This is a collection of short stories set either in the author's native Ireland, or else in England, his later home, with one set in France. He is regarded as a master of the short story, and it's true that each is a little masterpiece of prose, with a skillfully drawn set of characters, an intriguing scenario gradually revealed and a little twist at the end. Each one is a perfect vignette of lives at a moment in time. The stories themselves are often full of pathos, with enough subtleties and undercurrents to intrigue. Some are quite hauntingly memorable, and the Irish ones in particularly have a wonderful resonance of time and place.
And yet... It's not that I disliked these stories, I didn't at all. But a short story is, somehow, a peculiarly artificial form of prose. The twist at the end is, after all, the whole point, so the story is entirely constructed around it, with the aim being to deceive and then, triumphantly, reveal it. It's intended to be clever rather than to tell a story, and personally I would rather have had more depth and development and less cleverness. I can't help feeling: if the author didn't care enough about these characters to give them the space to grow, why should I care about them either?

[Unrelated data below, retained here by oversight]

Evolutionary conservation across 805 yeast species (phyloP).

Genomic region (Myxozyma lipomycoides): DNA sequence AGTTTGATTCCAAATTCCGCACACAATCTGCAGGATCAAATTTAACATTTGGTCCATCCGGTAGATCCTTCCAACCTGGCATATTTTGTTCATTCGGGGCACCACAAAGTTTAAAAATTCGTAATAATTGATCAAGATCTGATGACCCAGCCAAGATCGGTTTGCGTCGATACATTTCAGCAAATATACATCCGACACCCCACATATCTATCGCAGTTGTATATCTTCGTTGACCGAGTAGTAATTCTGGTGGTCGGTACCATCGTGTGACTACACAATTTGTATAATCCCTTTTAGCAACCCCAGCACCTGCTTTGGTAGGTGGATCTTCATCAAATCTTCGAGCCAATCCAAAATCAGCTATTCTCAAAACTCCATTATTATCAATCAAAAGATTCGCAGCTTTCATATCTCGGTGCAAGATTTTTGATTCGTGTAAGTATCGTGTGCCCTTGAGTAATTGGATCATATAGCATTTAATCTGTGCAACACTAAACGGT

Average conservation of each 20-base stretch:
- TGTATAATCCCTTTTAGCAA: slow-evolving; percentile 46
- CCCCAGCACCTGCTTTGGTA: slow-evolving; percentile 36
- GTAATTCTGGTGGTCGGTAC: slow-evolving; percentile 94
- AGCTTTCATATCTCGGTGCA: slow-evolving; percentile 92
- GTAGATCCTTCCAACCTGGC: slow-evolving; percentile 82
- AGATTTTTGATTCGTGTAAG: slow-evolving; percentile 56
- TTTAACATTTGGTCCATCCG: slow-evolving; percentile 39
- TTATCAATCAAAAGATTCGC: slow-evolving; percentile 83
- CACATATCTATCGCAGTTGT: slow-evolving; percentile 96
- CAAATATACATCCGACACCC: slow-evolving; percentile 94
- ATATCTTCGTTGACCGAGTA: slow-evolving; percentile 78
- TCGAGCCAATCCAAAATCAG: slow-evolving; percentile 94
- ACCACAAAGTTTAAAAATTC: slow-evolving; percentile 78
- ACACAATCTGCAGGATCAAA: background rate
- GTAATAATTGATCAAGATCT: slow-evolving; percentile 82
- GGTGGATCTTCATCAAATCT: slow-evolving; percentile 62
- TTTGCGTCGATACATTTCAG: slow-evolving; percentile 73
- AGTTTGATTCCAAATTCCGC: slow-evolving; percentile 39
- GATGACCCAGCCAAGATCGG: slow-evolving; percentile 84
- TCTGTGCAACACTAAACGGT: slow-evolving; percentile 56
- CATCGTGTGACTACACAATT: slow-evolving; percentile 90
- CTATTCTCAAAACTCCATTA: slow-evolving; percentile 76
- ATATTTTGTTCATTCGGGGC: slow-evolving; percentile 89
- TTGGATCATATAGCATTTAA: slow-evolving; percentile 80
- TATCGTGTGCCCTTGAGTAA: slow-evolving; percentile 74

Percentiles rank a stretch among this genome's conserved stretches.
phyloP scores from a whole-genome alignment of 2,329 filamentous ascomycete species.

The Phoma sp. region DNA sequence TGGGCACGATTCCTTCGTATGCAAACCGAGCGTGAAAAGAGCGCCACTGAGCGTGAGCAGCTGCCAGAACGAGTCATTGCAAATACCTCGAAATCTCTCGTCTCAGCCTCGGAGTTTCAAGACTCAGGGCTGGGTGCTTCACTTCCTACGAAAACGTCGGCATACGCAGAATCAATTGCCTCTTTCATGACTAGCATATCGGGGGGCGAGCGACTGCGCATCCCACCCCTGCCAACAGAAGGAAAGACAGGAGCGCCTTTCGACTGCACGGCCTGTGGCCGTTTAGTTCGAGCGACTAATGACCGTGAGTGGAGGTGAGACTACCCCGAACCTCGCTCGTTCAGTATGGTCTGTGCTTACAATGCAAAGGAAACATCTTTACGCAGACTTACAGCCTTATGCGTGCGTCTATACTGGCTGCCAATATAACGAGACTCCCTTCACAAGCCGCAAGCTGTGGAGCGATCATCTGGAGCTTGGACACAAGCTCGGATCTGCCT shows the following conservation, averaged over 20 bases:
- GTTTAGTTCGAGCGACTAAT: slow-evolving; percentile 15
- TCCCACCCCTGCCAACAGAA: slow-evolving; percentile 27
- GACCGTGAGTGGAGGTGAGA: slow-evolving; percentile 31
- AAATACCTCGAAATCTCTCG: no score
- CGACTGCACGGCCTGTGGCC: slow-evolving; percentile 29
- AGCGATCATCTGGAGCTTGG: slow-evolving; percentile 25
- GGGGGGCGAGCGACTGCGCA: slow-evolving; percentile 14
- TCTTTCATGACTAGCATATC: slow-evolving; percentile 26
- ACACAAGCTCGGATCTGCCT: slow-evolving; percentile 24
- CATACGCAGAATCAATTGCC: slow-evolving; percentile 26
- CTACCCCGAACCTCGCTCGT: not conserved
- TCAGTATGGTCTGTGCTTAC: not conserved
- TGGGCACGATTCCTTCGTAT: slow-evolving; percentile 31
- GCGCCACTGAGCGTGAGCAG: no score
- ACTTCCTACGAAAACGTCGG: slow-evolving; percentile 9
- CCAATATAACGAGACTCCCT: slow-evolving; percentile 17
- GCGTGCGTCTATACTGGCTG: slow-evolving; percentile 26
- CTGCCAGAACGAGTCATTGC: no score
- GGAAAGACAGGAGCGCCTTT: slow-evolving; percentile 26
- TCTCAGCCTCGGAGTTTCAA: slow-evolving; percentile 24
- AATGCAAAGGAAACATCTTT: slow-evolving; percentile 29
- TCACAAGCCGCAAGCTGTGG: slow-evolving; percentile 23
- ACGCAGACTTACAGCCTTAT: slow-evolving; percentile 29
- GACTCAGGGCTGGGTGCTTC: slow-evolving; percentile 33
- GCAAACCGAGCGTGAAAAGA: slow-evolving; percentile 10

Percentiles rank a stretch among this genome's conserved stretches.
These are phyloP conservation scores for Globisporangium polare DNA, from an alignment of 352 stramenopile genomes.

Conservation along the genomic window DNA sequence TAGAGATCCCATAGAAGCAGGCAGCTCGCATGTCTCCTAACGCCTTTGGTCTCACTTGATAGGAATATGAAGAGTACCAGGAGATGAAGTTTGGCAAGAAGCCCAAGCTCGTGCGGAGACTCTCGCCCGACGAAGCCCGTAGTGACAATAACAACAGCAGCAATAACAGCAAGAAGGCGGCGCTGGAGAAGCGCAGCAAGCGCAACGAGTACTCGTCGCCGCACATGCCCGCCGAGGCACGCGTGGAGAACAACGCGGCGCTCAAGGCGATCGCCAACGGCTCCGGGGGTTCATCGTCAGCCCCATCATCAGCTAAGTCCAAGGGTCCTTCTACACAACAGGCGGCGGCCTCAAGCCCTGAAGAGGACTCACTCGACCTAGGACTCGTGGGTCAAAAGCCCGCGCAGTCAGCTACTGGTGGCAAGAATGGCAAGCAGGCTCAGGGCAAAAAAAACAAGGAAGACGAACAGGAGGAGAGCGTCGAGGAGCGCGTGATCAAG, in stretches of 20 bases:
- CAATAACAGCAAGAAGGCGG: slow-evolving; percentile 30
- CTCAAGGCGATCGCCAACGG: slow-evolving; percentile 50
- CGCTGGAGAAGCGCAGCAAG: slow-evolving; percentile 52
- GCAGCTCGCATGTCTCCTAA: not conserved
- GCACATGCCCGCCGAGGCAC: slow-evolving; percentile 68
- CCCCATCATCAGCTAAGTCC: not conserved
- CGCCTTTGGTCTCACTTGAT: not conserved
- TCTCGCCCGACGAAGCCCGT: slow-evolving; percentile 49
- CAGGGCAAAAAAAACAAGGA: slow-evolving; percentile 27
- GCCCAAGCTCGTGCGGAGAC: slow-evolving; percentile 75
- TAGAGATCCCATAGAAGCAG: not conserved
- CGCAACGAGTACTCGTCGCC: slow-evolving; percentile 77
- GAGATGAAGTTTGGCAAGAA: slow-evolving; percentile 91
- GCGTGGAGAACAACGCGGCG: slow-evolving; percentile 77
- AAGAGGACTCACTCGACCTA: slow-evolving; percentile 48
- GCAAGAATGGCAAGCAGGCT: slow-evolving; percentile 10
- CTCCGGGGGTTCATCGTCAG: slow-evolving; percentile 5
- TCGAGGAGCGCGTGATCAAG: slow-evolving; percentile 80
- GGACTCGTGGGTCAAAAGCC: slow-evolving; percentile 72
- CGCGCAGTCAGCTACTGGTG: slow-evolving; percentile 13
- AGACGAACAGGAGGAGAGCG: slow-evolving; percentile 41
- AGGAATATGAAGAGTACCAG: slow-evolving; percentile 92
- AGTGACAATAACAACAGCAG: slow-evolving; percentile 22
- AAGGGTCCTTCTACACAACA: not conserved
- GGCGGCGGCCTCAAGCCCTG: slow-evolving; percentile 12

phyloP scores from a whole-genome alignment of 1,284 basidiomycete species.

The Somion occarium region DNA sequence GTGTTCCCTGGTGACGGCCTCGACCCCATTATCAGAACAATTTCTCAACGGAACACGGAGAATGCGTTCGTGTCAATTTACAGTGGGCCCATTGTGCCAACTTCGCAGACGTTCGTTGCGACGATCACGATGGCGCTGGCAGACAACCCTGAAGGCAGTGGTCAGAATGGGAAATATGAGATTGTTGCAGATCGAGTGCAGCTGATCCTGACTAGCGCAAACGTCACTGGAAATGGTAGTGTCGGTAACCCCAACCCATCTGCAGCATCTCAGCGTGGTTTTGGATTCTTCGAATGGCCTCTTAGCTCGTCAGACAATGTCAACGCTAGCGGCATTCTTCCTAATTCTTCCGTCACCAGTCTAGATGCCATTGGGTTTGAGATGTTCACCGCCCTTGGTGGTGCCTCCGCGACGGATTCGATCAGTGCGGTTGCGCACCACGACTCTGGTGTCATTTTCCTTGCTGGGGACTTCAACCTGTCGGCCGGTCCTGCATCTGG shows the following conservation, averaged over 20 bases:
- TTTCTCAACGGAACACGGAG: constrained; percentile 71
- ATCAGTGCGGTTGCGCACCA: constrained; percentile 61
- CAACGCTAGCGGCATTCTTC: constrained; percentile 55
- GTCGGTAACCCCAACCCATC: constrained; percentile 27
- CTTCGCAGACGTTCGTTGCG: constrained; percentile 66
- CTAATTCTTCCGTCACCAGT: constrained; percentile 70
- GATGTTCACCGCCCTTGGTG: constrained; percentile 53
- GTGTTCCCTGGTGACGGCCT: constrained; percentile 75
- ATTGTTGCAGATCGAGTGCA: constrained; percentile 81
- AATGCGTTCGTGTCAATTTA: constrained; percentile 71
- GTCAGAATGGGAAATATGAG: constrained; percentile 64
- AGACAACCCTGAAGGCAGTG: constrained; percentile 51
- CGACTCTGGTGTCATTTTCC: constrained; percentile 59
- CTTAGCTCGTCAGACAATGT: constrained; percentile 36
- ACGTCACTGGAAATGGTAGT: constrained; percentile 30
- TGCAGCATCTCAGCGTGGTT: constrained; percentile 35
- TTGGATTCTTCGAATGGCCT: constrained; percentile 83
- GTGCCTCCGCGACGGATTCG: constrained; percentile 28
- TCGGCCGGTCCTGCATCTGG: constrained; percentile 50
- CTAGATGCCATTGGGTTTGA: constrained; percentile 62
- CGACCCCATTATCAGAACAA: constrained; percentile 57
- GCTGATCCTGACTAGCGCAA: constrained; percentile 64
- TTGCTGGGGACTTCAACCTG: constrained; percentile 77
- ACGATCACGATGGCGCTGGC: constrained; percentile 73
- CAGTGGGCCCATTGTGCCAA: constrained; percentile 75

It's all too easy to see them as disposable products - read, enjoy in the moment and then throw away. But some of them really deserved a broader canvas. 'The Virgin's Gift', for instance, raised more questions than it answered. Readers will have their own views on the nature of the visions of the Virgin Mary, but what exactly was the gift? Was it simply the obvious one, of returning a son to his home? Or did the author intend the more subtle irony of giving back something which had been taken away in the first place? And what would become of the main character after that? And 'The Hill Bachelors' could easily have made a full length novel, or a film. It seems a shame to criticise a short story for being too short, yet several of them felt that way - too much detail crammed in, cluttering up the simplicity of the picture. And occasionally it felt clunky, as if the author was determined to shoehorn in a particular piece of information, relevant or not. Nevertheless, these are superb examples of the art of the short story, for those who enjoy the genre.